The 10-day celebration covers all things design from Oct. 13-23.
From Oct. 13-23, design invades Philadelphia.
For the past seven years, DesignPhiladelphia partnered with University of the Arts has been celebrating Philadelphia’s growing design presence. Local and international designers from all disciplines such as architecture, fashion, illustration, furniture, crafts, product design and graphic design come together to show their best work.
The goal is to showcase local designers and bring their work to the public’s attention. Gallery owners will open their doors, red carpets will unroll and notable designers will share their passion and knowledge with the public. Many of the events are free and open to the public.
“What continues to amaze me is just the number of new groups of collaborations or individuals who are coming up with extraordinary events for the public to attend,” said Hilary Jay, executive director of DesignPhiladelphia. “It’s a two door thing. It’s such a community output.”
What separates this year from previous years is the growing number of do-it-yourself workshops that give the general public hands-on design experience. Some of the workshops running during the event are a letterpress, custom book, hat making and jewelry-making workshops.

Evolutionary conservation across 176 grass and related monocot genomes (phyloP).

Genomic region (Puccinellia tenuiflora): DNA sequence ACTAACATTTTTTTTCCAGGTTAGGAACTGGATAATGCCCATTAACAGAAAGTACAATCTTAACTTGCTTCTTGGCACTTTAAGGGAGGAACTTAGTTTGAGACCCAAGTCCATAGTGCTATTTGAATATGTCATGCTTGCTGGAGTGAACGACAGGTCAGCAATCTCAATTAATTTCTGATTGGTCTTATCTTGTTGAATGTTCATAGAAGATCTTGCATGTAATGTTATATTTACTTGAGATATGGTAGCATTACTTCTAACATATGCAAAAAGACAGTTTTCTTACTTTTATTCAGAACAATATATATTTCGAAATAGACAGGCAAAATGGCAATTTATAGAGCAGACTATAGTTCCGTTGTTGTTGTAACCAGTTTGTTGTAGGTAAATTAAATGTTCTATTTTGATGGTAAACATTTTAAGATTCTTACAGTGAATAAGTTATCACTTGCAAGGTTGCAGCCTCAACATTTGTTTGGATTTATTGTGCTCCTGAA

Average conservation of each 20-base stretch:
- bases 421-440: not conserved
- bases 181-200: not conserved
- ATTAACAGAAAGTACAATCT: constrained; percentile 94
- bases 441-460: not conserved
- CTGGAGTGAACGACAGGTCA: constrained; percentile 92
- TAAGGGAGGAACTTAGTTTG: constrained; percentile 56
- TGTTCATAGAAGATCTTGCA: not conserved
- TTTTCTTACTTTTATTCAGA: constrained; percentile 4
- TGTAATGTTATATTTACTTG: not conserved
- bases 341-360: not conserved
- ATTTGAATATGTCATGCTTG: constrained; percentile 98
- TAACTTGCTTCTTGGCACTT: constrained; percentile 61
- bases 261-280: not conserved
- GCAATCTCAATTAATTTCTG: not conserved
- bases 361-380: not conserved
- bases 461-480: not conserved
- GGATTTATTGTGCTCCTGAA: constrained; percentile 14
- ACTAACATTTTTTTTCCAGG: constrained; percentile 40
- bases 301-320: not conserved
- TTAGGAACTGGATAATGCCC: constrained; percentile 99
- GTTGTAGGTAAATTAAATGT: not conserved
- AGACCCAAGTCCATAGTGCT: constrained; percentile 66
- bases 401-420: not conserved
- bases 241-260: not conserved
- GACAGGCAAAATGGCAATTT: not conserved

Some events are ongoing and most take place on the street. Oct. 19-23 “Not a Vacant Lot” produced by artist and curator Marianne Bernstein will take place at 313 S. Broad St.
“Bernstein continued to create marvelous street side art to draw in innocent bystanders to the area,” Jay said. “She activates place and an interactive experience for the people who are just going by.”
The dirty and unused lot will be transformed into a piece of art during the course of the week.
“Design is what creates culture. It’s has a significance to everything in life,” Jay said. “I really feel like people are getting that more and more and they get more and more excited and there’s a commonality and being a part of a bigger picture.”
“[People] in Philadelphia can truly embrace our creative class and strive for stuff in a way that no other city gets,” Jay added. “We are very unique.”